Ryan at the base of Wahclella Falls

It’s fun to share a passion like searching for waterfalls. It’s especially rewarding to share it with my son because of the common thread it creates between us. And because it takes us into the wilds of Oregon. This was a hike we had never been on before and a falls we had never seen and I thought I had seen them all.

The Tanner Creek Trail follows Tanner Creek and gains about 300 feet in a little over a mile. On the way we passed Munra Falls next to a wooden bridge that was impressive in its own right. The path then follows a narrow tree-lined canyon for a while until it opens up at the falls into a grotto-type idyllic setting.

I was delighted with a variety of wildflowers, butterflies, birds, a refreshing stream and cooling mist from the falls. My boot split half way through the hike so I was limited in my climbing and exploring but thankfully it made it to the end, although we had to listen to the clap clapping where the glue didn’t hold and the sole separated. Reminder: buy better boots next time.

Beauty on the path

On the way home we stopped at Multnomah Falls Lodge for their famous ice cream cones. That place is always packed. We made a promise to come back here early morning before the crowds.

And, yes, I made it home in time to shower, eat at Mike’s Drive-in (yummy buffalo burgers) and arrive at the theater on time.

Way to pack in a day.

Ryan at Munra Falls

Lava Butte – Bend, OR

Vista from the top

There’s a cycle to life that is evident all around us. Nowhere is it more obvious than nature. I think that’s one of the things I love about getting away to a purely natural and preserved area and remaining aware of all that’s around me. There’s lessons to learn. Life speaks of abundance and rhytmn and survival.

At first glance, Lava Butte and the surrounding result of ancient (7000 years old) volcanic activity, appears to deny this. Harsh lava surrounds us, sometimes up to six miles away. But as we drive higher, to the top of the cinder cone, the signs of life stand out in stark contrast to the huge expanse of lava. Trees, flowers and chipmunks greet us with a cheery reminder that life does go on. There’s even one huge expanse of trees that had avoided destruction in the cataclysmic eruption. Imagine standing, an island, surrounded by 3000 degree molten lava flowing around you.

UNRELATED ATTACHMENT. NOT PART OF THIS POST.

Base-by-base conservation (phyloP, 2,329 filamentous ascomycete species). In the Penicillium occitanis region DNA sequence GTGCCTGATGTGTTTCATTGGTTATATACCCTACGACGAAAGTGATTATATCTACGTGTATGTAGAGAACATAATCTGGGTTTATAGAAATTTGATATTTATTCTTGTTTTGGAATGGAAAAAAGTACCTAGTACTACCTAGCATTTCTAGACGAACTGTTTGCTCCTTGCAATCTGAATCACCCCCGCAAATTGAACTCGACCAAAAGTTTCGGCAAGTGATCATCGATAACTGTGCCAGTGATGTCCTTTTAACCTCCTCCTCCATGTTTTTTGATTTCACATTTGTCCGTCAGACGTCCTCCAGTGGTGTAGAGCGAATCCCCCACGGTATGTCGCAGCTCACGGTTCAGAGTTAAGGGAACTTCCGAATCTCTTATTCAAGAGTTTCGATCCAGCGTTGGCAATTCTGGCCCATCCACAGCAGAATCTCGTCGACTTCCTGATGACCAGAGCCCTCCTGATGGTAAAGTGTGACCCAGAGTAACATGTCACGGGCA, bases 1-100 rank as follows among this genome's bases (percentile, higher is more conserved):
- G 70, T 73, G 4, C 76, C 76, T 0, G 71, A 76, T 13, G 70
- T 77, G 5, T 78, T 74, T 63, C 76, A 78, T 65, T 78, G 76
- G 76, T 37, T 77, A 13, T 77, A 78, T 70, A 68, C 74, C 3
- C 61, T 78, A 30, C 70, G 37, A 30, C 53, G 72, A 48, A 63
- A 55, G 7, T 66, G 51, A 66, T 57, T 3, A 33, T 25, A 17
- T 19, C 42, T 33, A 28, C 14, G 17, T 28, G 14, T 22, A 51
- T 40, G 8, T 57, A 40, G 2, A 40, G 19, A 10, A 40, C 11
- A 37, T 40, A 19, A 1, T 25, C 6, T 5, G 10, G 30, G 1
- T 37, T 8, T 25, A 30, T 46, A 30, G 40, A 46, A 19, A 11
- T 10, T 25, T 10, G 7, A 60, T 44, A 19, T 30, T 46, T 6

At 500 feet, the vistas from the top of Lava Butte are breathtaking – the Cascade Range and Deschutes Plateau in the distance. There’s a quarter mile treak around the cinder cone with informational signposts to fill you in on the natural landscape and history, if you’re into that. Long dead, petrified trees remain as a stark reminder of the destruction, now they’re a thing of beauty – knarled and sun-bleached.

At the time Newbury Volcano erupted, it filled the Dechutes River and formed a natural dam that formed Lake Benham. Over the years the river flowed over the dam and eroded the surrounding area forming Benham Falls.

We drive the four miles from Lava Butte to the banks of the Deschutes River where the trailhead to Benham Falls begins. It’s a half mile through spectacular long-needle pine forests – cliffs on one side and river on the other. I hear the roaring cascading falls long before I see it. I take a side trail closer to the water and follow the falls (which meander downhill rather than dropping steeply) but there’s no denying the thrilling spectacle of whitewater rapids gradually descending in a long series of steps for more than 500 feet. A fenced boardwalk leads to an observation point at the base of the falls.